Heuchera micrantha var. diversifolia 'Absi' BRESSINGHAM BRONZE
Common Name: coral bells 
Type: Herbaceous perennial
Family: Saxifragaceae
Zone: 4 to 9
Height: 1.00 to 2.00 feet
Spread: 1.00 to 1.50 feet
Bloom Time: June to August
Bloom Description: White
Sun: Full sun to part shade
Water: Medium
Maintenance: Medium
Flower: Showy
Leaf: Colorful


Best grown in organically rich, humusy, medium moisture, well-drained soils in full sun to part shade. Performs well in full sun in the north, but prefers some shade (particularly in the heat of the afternoon) in the south. In the St. Louis area, best foliage color may occur in sun dappled areas or sunny spots with some afternoon shade. Scorch and general foliage decline usually occur if soils are allowed to dry out. If grown in full sun, consistent moisture is particularly important. Remove stems of faded flowers to encourage additional bloom. Foliage is essentially evergreen in warm winter climates, but the amount of retained foliage color in cold winter climates such as St. Louis depends in large part upon the severity of the temperatures. In cold winter climates, a winter mulch applied after the ground freezes will help prevent root heaving. Divide clumps in spring every 3-4 years.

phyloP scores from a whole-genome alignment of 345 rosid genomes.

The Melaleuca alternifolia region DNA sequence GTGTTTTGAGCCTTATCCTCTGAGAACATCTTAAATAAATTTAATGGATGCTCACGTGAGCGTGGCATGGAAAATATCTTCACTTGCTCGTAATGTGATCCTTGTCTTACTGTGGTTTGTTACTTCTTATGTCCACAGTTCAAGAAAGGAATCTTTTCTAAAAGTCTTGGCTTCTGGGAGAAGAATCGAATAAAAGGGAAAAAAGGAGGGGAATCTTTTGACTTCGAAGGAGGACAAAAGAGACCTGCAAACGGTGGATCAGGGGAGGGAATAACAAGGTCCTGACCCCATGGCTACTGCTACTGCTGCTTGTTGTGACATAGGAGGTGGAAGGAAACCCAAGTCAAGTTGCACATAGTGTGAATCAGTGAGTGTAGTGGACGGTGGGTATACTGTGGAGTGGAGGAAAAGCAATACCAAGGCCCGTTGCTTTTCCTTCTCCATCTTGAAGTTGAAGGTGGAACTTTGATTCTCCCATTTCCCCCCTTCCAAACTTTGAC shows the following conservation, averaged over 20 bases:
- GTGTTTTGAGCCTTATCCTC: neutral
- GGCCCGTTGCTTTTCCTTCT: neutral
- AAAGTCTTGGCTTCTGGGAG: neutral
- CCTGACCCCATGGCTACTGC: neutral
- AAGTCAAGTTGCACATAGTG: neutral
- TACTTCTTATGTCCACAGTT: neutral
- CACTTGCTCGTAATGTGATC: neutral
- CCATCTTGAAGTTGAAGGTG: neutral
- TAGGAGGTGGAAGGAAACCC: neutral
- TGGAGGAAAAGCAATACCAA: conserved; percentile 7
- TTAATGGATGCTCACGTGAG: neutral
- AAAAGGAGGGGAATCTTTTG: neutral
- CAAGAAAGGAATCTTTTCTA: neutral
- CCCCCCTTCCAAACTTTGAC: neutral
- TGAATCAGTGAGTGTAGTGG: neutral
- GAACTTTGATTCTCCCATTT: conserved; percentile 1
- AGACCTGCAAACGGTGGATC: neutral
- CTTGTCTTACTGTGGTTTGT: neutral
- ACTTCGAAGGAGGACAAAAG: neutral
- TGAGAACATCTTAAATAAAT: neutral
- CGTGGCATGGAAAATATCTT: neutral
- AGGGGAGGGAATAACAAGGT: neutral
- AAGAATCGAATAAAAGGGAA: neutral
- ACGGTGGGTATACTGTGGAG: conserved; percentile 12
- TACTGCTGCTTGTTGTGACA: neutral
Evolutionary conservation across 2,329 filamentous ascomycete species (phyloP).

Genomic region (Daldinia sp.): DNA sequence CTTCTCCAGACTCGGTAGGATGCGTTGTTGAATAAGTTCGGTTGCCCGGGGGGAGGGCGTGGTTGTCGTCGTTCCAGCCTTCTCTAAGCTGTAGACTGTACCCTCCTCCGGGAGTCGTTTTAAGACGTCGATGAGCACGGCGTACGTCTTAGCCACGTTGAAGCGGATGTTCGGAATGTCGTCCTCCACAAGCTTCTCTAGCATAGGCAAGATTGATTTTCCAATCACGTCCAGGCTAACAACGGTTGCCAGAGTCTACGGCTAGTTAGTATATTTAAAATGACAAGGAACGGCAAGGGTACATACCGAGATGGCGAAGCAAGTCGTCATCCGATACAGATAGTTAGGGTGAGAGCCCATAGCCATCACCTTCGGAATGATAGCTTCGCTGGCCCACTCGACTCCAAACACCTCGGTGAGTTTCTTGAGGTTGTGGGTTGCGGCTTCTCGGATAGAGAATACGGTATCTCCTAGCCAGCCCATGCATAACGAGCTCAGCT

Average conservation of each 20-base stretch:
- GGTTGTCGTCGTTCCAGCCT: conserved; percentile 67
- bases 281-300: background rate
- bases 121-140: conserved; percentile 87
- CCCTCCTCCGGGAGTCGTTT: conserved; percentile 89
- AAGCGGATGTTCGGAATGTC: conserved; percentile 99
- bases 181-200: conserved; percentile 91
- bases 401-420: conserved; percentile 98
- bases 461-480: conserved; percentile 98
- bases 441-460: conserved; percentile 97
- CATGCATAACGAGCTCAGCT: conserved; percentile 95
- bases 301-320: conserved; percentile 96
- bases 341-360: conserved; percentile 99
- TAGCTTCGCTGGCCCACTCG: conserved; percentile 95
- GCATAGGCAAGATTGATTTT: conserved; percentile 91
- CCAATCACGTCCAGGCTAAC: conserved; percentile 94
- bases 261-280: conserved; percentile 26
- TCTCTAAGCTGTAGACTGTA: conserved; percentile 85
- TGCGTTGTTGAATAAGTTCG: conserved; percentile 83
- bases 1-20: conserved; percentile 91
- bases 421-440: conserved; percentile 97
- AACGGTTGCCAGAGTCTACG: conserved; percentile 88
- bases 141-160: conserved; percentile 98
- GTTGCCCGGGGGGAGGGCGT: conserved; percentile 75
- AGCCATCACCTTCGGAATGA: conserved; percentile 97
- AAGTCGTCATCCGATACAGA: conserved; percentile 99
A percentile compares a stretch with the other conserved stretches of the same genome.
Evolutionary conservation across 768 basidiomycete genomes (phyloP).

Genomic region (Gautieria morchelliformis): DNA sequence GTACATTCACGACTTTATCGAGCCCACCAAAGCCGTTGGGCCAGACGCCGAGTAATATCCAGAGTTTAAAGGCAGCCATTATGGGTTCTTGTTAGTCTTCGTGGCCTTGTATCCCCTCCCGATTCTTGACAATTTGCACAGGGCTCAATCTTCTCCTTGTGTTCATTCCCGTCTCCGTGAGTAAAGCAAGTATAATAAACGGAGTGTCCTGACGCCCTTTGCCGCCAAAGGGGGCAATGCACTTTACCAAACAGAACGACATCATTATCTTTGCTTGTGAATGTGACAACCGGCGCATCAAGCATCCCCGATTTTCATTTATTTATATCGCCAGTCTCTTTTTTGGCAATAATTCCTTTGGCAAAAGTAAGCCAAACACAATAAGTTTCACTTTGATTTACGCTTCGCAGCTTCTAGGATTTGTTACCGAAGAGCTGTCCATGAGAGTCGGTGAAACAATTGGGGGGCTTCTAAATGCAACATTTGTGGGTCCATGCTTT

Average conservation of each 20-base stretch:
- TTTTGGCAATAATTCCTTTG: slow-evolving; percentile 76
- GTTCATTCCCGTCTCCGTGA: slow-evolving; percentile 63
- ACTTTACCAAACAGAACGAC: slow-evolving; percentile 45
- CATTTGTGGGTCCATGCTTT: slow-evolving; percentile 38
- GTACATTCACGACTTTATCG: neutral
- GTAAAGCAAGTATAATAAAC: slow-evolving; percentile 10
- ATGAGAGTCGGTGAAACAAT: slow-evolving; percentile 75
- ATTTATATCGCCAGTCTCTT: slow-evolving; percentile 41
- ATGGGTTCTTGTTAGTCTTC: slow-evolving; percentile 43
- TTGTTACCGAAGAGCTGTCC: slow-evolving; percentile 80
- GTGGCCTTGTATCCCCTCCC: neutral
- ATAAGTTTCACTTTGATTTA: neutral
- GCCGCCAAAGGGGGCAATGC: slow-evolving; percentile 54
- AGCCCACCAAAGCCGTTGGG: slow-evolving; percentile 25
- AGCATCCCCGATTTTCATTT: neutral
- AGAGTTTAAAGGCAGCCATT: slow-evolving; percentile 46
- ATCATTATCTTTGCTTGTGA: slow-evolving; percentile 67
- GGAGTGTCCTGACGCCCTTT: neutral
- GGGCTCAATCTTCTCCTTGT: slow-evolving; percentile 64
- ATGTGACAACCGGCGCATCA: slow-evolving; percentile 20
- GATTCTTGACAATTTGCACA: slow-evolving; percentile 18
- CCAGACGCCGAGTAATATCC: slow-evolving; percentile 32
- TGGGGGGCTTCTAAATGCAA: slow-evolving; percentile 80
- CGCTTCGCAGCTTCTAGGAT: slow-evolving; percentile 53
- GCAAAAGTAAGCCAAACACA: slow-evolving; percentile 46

Noteworthy Characteristics

BRESSINGHAM BRONZE is a clump-forming, coral bells cultivar that features dark, metallic bronze foliage with contrasting white summer flowers. It most closely resembles H. micrantha var. diversifolia 'Purple Palace', but is primarily distinguished therefrom by having larger, stronger-ribbed leaves that are a deeper purple-bronze. Foliage typically forms a basal mound to 12-20" tall and as wide. Foliage typically retains good color throughout the growing season. Tiny, bell-shaped, white flowers borne in open, airy panicles appear in summer on slender, wiry stems rising above the foliage mound to as much as 28" tall. BRESSINGHAM BRONZE was discovered by Blooms of Bressingham in 1986 and was subsequently introduced under the cultivar name of 'Absi'. U. S. Plant Patent PP08,858 was issued on August 9, 1994.


No serious insect or disease problems. Frost heaving of roots may occur when winter temperatures fluctuate widely. Good resistance to powdery mildew.


Mass as a ground cover or plant in groups. Rock gardens, borders and open woodland gardens. Effective as an edger along paths or walkways.